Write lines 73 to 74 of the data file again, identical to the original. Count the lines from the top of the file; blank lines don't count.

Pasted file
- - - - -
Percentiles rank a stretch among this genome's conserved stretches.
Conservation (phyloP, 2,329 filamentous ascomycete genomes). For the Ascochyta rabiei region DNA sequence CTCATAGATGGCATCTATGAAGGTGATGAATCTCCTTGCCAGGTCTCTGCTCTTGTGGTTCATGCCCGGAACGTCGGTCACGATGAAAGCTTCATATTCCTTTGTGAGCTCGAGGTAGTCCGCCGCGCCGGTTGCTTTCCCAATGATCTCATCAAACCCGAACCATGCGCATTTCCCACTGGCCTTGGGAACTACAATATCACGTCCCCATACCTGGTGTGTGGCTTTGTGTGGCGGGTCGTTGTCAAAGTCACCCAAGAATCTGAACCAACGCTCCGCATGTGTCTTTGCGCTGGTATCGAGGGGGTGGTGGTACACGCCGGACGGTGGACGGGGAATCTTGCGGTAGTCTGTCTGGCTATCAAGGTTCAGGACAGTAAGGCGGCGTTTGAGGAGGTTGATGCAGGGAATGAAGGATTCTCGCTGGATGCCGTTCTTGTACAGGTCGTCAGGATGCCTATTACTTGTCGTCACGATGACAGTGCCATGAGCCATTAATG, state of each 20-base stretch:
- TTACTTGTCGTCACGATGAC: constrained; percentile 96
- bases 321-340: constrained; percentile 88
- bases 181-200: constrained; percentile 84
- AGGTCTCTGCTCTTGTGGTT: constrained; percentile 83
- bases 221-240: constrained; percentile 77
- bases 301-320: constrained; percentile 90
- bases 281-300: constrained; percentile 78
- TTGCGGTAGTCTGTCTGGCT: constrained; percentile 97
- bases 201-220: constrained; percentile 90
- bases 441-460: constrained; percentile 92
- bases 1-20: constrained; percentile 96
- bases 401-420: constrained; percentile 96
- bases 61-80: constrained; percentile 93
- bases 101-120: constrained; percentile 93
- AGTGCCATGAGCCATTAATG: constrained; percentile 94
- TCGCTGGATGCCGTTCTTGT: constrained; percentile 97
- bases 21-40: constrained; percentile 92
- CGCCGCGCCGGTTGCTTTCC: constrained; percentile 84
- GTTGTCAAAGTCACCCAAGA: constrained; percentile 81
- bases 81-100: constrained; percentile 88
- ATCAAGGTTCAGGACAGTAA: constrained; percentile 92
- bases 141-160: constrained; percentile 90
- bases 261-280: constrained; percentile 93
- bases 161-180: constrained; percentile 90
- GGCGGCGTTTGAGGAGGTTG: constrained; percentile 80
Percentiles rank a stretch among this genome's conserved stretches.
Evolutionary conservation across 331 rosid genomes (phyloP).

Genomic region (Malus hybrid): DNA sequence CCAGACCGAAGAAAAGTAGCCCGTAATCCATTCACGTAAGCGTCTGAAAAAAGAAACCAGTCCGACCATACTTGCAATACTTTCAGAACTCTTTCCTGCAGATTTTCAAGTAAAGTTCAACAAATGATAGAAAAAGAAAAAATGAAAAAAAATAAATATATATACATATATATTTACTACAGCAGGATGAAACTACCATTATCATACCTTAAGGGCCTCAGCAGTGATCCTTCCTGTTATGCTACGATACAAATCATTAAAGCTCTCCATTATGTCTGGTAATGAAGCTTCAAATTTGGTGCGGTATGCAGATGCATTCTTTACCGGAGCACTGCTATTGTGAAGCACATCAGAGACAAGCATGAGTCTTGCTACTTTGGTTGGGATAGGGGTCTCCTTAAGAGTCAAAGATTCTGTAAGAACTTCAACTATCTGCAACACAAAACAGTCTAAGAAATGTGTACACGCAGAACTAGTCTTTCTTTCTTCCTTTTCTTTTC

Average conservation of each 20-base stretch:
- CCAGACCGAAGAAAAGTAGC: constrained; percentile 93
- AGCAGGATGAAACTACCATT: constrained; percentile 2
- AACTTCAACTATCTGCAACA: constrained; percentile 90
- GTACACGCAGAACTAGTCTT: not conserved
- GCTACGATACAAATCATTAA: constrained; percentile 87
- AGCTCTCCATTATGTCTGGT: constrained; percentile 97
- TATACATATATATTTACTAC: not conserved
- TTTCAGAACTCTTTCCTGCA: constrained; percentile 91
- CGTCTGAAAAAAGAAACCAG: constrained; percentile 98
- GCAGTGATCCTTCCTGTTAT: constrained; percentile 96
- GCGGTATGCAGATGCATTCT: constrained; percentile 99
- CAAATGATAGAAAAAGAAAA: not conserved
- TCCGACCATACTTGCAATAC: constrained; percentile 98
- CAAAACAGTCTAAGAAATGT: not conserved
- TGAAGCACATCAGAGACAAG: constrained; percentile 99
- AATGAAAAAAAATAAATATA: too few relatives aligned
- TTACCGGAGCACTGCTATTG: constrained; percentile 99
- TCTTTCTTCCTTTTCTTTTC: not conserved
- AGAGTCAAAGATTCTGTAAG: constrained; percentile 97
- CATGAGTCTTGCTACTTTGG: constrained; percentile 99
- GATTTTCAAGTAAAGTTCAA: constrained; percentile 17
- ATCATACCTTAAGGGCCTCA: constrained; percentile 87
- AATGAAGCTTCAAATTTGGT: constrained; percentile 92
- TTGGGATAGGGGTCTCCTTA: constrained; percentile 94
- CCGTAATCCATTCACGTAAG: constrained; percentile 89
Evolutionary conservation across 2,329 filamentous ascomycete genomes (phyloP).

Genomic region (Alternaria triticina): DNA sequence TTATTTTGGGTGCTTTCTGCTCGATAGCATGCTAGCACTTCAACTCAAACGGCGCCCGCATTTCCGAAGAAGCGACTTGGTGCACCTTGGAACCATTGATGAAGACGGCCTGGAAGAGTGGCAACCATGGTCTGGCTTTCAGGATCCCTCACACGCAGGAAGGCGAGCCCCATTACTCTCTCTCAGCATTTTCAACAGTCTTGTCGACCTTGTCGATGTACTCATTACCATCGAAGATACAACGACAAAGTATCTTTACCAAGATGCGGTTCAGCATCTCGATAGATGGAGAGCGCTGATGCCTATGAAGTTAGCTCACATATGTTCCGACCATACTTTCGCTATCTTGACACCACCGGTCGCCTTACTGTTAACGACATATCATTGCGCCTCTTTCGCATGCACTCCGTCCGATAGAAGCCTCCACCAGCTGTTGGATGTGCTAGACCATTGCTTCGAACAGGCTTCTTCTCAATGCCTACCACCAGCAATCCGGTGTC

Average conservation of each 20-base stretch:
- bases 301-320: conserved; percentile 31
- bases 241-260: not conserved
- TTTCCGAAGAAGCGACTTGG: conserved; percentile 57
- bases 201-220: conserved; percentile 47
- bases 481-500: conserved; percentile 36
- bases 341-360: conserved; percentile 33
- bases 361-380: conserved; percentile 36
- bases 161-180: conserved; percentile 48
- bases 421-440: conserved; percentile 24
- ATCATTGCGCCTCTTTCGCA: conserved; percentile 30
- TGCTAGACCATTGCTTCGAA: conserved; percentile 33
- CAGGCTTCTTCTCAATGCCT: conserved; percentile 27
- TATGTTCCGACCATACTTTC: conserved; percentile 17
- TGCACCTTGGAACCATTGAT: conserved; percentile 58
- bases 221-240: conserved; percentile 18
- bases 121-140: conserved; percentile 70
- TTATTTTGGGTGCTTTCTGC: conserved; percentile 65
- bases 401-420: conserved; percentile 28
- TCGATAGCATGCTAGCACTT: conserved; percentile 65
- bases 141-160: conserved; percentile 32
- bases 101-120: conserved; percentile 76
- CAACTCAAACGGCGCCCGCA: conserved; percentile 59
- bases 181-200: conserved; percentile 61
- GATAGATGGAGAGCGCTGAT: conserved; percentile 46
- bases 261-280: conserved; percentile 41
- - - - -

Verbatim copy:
- TGCACCTTGGAACCATTGAT: conserved; percentile 58
- bases 221-240: conserved; percentile 18